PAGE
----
Here are some examples of Trump’s mendacious and often venal and anti-democratic claims to which many, if not most, of his devotees responded not only with support, but judging by television footage of his rallies, positive gusto:

  • Persistent completely unfounded claims that Hillary Clinton was guilty of breaking many (never articulated) laws and should be locked up;
  • Similar arguments that he (Trump) would jail his opponent if elected;
  • Specious contentions that all of those of the Islamic faith constitute a threat to the security of the United States;
  • Constant repetition of false claims concerning the “hordes” of immigrants entering the United States and attacking Americans and taking jobs so as to scapegoat those groups as the architects of some voters’ social and economic anxieties;
  • Persistent outright lies concerning living conditions in U.S. cities and the nation’s unemployment rate;
  • Attacks on various groups, including those who had been prisoners-of-war, Gold Star family members of the “wrong” ethnic heritage, immigrants, journalists and others, including a sitting Federal judge, so as to “other” and demonize those actors in the eyes of his supporters;
  • An invitation to Russia’s authoritarian leader to interfere in the U.S. election (which that nation apparently did do successfully).

This list suffices to suggest the demagogic character of much of Trump’s campaign.

His behavior has since been rationalized by many, in keeping with the typical inclination in democracies in which the operative legitimating assumption is always that the “people” must have chosen rightly. Some apologists, for example, have argued that Trump used this consistently dishonest and hate-laden rhetoric only to “signal” to his supporters that he was serious about their concerns, a widely cited contention that begs the question it purports to address. Other observers have argued his appointments to government offices would moderate his otherwise frequently recklessly pressed course, a claim his proposed nominations for various national posts has already undermined. Still others have argued flatly that most citizens who voted for Trump were not, evidence to the contrary, animated by his demagoguery. But this contention too neatly sets aside the question of why they chose to support a candidate so obviously willing to sully democratic values and to descend to naked bullying and viciousness. Meanwhile, Trump’s staff has employed variants of Orwellian double-speak to “explain” his rhetoric.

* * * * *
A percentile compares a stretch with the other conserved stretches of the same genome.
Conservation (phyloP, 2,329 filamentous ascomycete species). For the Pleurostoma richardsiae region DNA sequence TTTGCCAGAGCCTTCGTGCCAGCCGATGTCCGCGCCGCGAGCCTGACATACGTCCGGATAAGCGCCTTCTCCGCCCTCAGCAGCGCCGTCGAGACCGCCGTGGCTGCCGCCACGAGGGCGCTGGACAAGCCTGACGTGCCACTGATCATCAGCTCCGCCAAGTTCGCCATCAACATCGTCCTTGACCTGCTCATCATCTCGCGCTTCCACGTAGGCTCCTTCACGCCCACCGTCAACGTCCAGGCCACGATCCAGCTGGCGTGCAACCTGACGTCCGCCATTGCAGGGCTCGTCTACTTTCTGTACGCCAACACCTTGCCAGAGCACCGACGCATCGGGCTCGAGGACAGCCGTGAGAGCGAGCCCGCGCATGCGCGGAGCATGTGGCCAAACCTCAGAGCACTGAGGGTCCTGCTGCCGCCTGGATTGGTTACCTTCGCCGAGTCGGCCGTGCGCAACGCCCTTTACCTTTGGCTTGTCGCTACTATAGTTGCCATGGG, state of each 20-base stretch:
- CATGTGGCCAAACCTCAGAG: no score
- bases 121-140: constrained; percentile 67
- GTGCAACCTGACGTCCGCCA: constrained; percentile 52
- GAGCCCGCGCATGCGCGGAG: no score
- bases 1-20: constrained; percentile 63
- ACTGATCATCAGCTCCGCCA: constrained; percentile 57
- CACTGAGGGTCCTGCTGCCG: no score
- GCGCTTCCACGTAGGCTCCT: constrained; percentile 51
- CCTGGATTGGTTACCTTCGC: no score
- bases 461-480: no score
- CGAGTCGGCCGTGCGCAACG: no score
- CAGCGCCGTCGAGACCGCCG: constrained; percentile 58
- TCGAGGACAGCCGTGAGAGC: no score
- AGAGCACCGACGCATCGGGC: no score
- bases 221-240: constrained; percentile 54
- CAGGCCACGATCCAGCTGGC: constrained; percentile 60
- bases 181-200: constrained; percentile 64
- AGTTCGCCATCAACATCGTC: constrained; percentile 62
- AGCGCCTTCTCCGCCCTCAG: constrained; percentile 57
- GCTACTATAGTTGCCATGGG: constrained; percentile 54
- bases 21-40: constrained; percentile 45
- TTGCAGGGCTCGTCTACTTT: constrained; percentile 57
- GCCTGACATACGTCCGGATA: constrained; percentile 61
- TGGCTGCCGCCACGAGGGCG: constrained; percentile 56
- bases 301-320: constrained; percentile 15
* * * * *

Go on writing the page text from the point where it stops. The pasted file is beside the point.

None of these post-facto attempts at justification change the reality that the President-elect of the United States persistently lied to the American public in often openly egregious ways and “othered” his opponents and manifold groups to gain office, employing age-old tried and true demagoguery to do so. That fact, in turn, highlights the question of why a plurality of voters were willing to accept his ugly diatribe and/or set aside his demonizing rhetoric and vote for him anyway, a still more unsettling contention. Their support was obviously imprudent and corrosive of civil liberties for all Americans, whatever the merits of his opponent. Indeed, this issue is not about Hillary Clinton, but about the characteristics and the character of her opponent’s appeals.

In light of Trump’s narrow victory in the Electoral College, most impartial analysts considering the nation’s recent presidential campaign and election are left grasping for explanations for a continuing decline in the character and quality of U.S. political discourse symbolized by the President-elect’s mix of invective and lies, a pattern of behavior he has shown no sign of changing since the election. Humans’ penchant for fear and loathing of those different from themselves has ever provided fertile ground for anti-democratic claims. As a result, demagogues will always present a challenge to self-governance and democracy. Our Founders counted on American civil society as well as institutional safeguards to prevent the usurpation of individual rights, but this election has raised the question of whether sufficient numbers of the U.S. citizenry are equipped or willing any longer to address political questions in anything like a prudential fashion, or whether their fears can be used by those canny enough to sense them to gain power, while undermining the freedoms of all. On the evidence of Trump’s appeal, one must ask the hard question of whether he is a bellwether of worse to come in our politics, or instead represents an aberration. Time and his actions as the nation’s chief executive will tell, as will American voters in coming state and local elections. This will be so, as one may expect that having once seen such tactics succeed, many would-be political leaders at all levels of governance will likely seek to emulate Trump’s demagoguery.

One key role the Institute can play in light of these political trends is to continue to highlight these concerns and to evaluate their implications for self-governance and freedom and to do so as clearly and cogently as we can. We will continue to chart these changes in American politics in our daily work and in our reflections on those efforts as effectively as we can, as partisans, first and foremost, of civil and human rights and the freedom they both protect and represent.


[1] Paul Hillier, Arvo Pärt, New York: Oxford University Press, 1997, p.1. [2] Max Stephenson Jr., “The Ethical Ideal of Democratic Governance,” Tidings, October 1, 2016, [3] Alexander Hamilton, John Jay, James Madison. The Federalist Papers, New York: New American Library, 1961, p.33. [4] Hamilton, Jay, Madison, The Federalist Papers, New York: New American Library, 1961, p.34.